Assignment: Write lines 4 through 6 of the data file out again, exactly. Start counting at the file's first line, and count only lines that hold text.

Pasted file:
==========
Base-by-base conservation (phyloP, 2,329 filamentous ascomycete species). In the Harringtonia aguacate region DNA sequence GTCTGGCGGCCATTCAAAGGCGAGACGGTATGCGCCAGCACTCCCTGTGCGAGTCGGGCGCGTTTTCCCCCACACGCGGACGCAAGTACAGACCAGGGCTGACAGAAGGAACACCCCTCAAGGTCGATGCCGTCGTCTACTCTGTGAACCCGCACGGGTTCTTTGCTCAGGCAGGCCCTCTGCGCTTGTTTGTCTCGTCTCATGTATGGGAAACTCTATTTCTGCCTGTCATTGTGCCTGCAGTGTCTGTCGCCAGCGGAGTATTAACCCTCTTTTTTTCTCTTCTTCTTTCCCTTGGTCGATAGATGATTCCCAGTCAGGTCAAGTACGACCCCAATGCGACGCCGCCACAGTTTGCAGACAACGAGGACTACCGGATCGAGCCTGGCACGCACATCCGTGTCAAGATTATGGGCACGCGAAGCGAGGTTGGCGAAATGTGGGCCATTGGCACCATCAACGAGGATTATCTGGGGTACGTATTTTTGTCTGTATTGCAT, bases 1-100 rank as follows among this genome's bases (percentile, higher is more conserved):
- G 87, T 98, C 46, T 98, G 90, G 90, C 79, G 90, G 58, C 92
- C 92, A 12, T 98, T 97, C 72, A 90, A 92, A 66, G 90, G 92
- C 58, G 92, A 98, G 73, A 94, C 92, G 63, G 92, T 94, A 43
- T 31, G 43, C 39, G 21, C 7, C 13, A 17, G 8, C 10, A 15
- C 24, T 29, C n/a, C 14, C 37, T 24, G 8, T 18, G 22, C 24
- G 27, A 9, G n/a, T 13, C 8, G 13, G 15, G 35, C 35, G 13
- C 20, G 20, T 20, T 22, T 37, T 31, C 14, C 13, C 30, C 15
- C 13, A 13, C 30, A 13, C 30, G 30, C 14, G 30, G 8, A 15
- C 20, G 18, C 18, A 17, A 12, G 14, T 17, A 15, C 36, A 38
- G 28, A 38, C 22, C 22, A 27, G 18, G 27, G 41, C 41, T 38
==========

- C 58, G 92, A 98, G 73, A 94, C 92, G 63, G 92, T 94, A 43
- T 31, G 43, C 39, G 21, C 7, C 13, A 17, G 8, C 10, A 15
- C 24, T 29, C n/a, C 14, C 37, T 24, G 8, T 18, G 22, C 24